Franchising in Spain: overview
A Q&A guide to franchising in Spain.
The Q&A provides an overview of the main practical issues concerning local and international franchising, including: current market activity; franchising regulatory framework; contractual issues relating to franchising agreements (analysing pre-contract disclosure requirements, formalities, parties' rights and obligations, fees and payments, term of agreement and renewal, termination and choice of law and jurisdiction); Operations Manual; liability issues; intellectual property; real estate; competition law; employment issues; dispute resolution; exchange control and withholding; and proposals for reform.
To compare answers across multiple jurisdictions, visit the Franchising: Country Q&A tool.
This Q&A is part of the global guide to franchising law. For a full list of jurisdictional Q&As visit www.practicallaw.com/franchising-guide.
The franchise sector consolidated its growth trend in 2015, after a crisis that started in 2007. The number of brands grew by 8%, to 1,114 franchise brands. The number of franchise units grew by 2%, to 56,700 units. Investment grew by 2.5%, totalling EUR6,854 million. The number of franchisees grew by 2% to a total of 56,698. Employment created by the sector grew by 1.8%, totalling 342,000 employments, which is an average of six employees per unit. The global turnover of the franchise sector in 2015 grew by 2% to EUR18.7 billion.
The main players operate in the largest sectors of:
Food, with a turnover of EUR2,151 million.
Restaurant and fast food, with a turnover of EUR1,730 million.
Retail, with a turnover of EUR1,192 million.
Services, with a turnover of EUR1,233 million.
In 2015 the sector saw a growth of 83% to 89% in new Spanish franchises, and a growth of 11% to 17% in international brands, totalling 138 new franchisors. The largest market growths were in Madrid, and the regions of Cataluña, Valencia and Andalucia. Most new franchises in 2015 were established in the following sectors:
Self-service (mainly laundry services).
Restaurant and fast food.
Specialised food products.
Generally, low cost models.
Direct franchising through single unit franchise agreements is the most commonly used and best known method of local franchising. Master franchise agreements, as well as regional development agreements, are customarily used in the development of broad territories or defined geographic areas where the franchisor does not wish to get financially involved or lacks the financial strength or market intelligence to do so.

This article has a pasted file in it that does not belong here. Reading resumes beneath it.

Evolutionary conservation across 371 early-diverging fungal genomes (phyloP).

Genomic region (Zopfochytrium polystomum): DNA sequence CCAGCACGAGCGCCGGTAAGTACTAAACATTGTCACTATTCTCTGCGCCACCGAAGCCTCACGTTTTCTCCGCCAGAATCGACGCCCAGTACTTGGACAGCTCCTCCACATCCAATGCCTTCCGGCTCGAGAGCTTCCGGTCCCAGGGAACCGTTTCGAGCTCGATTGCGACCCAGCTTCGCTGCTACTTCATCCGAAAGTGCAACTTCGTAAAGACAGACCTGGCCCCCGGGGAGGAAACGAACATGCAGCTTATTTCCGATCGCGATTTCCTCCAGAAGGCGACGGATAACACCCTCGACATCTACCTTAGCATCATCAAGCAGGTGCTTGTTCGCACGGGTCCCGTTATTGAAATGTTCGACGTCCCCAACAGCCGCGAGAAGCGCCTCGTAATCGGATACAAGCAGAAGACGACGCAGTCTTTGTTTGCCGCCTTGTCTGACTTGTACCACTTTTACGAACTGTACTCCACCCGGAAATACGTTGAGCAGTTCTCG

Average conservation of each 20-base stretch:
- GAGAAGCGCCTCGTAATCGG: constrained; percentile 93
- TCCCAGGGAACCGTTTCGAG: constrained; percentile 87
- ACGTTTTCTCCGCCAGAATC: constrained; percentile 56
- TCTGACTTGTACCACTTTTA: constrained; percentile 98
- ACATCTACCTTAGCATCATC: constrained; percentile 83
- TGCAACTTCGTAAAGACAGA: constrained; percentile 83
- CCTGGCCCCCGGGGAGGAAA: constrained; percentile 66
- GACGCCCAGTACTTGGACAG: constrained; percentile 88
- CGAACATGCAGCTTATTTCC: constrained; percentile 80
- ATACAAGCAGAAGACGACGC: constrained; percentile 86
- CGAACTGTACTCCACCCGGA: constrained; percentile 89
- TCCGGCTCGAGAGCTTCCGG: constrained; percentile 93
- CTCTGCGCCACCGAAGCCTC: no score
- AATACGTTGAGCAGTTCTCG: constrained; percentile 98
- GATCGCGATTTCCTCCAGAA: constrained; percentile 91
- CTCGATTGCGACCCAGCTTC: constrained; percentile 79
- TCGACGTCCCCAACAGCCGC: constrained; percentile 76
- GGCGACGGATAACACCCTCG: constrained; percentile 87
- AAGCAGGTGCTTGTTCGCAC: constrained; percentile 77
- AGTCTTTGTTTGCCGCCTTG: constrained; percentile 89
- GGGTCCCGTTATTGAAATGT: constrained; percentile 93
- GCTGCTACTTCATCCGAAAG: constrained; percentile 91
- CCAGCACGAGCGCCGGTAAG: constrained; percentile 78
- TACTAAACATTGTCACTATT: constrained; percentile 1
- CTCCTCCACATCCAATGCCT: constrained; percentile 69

Spanish franchisors use master franchise agreements and master and regional development agreements when franchising internationally. These are the most commonly used structures and are recommended as a tested development instrument that provides franchisors with the necessary contractual elements, controls and assurances to structure an international network without assuming the full financial risk involved in direct franchising.
Regulation of franchising
Section 62.1 of the Retail Regulation Act (Ley 7/1996, de Ordenación del Comercio Minorista, 15 January 1996) provided the first legal definition of a franchise in Spain: "a franchise is a commercial activity carried out by virtue of an agreement or contract whereby an enterprise, called the franchisor, grants to another, called the franchisee, the rights to exploit its proprietary system for the commercialisation of products or services".
This rudimentary definition was further elaborated in section 2 of Royal Decree 201/2010, which provides that: "a franchise is a commercial activity performed by virtue of the contract whereby a company, the franchisor, assigns to another, the franchisee, in a specific business sector, in exchange for a direct, indirect or direct and indirect financial consideration, the right to exploit a franchise over a business or activity that the franchisor has been developing previously with sufficient experience and success for the marketing of certain types of products or services".
According to Royal Decree 201/2010, a franchise must, at a minimum, include:
The use of a common name, establishment sign, other IPRs, uniform layout of premises, or means of transport, in accordance with the object of the contract.
Communication of technical knowledge and know-how by the franchisor to the franchisee.
The ongoing provision of commercial or technical assistance by the franchisor to the franchisee throughout the duration of the contract.
Spain does not have a specific franchise law that regulates the relationship between franchisor and franchisee. Instead, Spanish franchise law is a set of several laws and regulations that apply to the various different aspects of franchising. However, there are no laws that specifically encourage franchising.
Section 62 of the Retail Regulation Act contains the first specific legal references to franchising enacted in Spain. Paragraphs 1, 2 and 3, respectively, provide for the:
Definition of a franchise.
Obligation of franchisors to register with the Franchisors Registry.
Obligation of the franchisor to provide pre-contractual information to the franchisee.
Section 62 of the Retail Regulation Act was implemented by Royal Decree 201/2010, which:
Generally regulates franchising and information reporting to franchisors.
Provides the definition of a franchise and describes the essential elements of a contract in order for it to qualify as a franchise agreement.
Discriminates between franchising and analogous contractual forms such as concession and exclusive distribution agreements.
Provides in detail the pre-contractual information that a prospective franchisee must receive from the franchisor before entering an agreement with or in any way financially committing to the franchisor.